Fungicides can kill fungi in multiple ways, including protein denaturation, decreased oxygen uptake, depressed DNA synthesis, inhibition or reduction of  protein  synthesis,  DNA  fragmentation,  alteration  of RNA synthesis, and the production of destructive free radicals. Other fungicides act to inhibit the synthesis of, or directly interact with, ergosterol in the fungi cell membrane. 

 

Notwithstanding all of the above, it's still worth remembering throughout the coronavirus pandemic that there's a simple message to follow.

 

Wash your hands regularly with soap and water all the way up to your wrists and for a minimum 20 seconds, wash down all surfaces and equipment regularly with an effective detergent or soap, and focus disinfection actions on high-touch critical areas by implementing a regular programme of targeted hygiene within your facility.

 

 

 

 

Article rating:

vote data

Leave a reply

Simon Lane, Director, Leisure at Serco. (photo: Serco Group)
News Editor  - 07.07.2021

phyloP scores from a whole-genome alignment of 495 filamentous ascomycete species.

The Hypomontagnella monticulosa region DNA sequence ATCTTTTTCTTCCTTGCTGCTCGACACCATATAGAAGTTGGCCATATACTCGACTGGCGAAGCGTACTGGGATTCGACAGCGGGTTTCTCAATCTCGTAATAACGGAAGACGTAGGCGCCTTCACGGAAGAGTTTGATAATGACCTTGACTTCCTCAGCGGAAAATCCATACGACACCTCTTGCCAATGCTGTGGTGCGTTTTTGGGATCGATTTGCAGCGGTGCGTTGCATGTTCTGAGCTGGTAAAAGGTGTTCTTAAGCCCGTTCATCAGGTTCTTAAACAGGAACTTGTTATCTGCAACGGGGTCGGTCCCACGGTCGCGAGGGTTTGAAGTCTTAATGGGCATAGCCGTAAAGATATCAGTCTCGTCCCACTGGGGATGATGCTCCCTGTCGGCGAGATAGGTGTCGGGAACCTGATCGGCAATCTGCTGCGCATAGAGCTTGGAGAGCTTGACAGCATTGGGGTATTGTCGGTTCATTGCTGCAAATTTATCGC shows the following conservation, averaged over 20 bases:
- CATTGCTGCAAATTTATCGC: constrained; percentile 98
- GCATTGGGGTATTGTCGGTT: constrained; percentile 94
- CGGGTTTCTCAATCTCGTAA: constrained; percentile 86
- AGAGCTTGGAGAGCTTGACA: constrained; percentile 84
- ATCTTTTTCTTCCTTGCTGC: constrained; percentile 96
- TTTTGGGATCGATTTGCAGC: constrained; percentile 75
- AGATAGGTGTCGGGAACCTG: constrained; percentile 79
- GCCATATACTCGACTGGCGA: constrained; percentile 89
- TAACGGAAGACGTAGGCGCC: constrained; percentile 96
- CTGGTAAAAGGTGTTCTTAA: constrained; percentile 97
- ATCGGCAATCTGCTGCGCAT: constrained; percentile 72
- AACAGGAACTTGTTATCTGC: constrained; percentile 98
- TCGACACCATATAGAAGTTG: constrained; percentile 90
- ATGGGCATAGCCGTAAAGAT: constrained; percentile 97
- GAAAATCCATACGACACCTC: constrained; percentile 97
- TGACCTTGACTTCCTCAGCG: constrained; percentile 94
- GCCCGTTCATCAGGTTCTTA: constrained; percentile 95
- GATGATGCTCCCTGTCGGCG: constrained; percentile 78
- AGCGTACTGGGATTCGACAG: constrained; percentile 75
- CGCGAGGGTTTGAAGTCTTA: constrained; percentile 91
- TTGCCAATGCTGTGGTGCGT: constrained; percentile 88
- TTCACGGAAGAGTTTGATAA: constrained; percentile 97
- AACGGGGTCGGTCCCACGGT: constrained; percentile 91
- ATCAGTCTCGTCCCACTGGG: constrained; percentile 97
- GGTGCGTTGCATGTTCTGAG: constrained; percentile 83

Serco Announces Major New Appointment

Serco has announced the appointment of Simon Lane in the newly created position of Director, Leisure, leading all contracts within the group's leisure portfolio.

Pictured: Jeff Dewing, Cloudfm Chief Executive Officer. (photo: Cloudfm Group)
News Editor  - 28.06.2021

A Leader in IoT Predictive Maintenance

Gartner has named Cloudfm a global leader in IoT enabled predictive maintenance in a new report on the benefits of the technology and its role in digital transformation across different industries.

 (photo: Rodolfo Clix)
Valpy Fitzgerald  - 16.07.2021

Beware of Power Purchase Agreements

Valpy Fitzgerald explains why hidden charges are derailing promises of higher purchase prices for businesses supplying energy into the UK's National Grid under power purchase agreements (PPAs).

 (photo: Cottonbro)
Andrew Barry  - 01.07.2021

Don't Sweat the Small Stuff

OUTCO managing director Andy Barry explains why packaged outdoor FM services makes sense for estates managers.

 (photo: Compass Group UK & Ireland)
News Editor  - 18.12.2020

Providing 20,000 Meals to Those in Need

The Wimbledon Foundation has extended its support for organisations addressing food poverty at Christmas and beyond as part of its response to COVID-19.

 (photo: CPD Global)
News Editor  - 18.12.2020

Ecolab Named to CDP A Lists

The Carbon Disclosure Project (CDP) has added Ecolab to its A List for Climate, as well as Water Security.

 (photo: Bodet SA)
News Editor  - 17.12.2020

Enhancing Home Worker Visibility

Bodet have extended the coverage of the Kelio time and attendance software solution to staff working at home.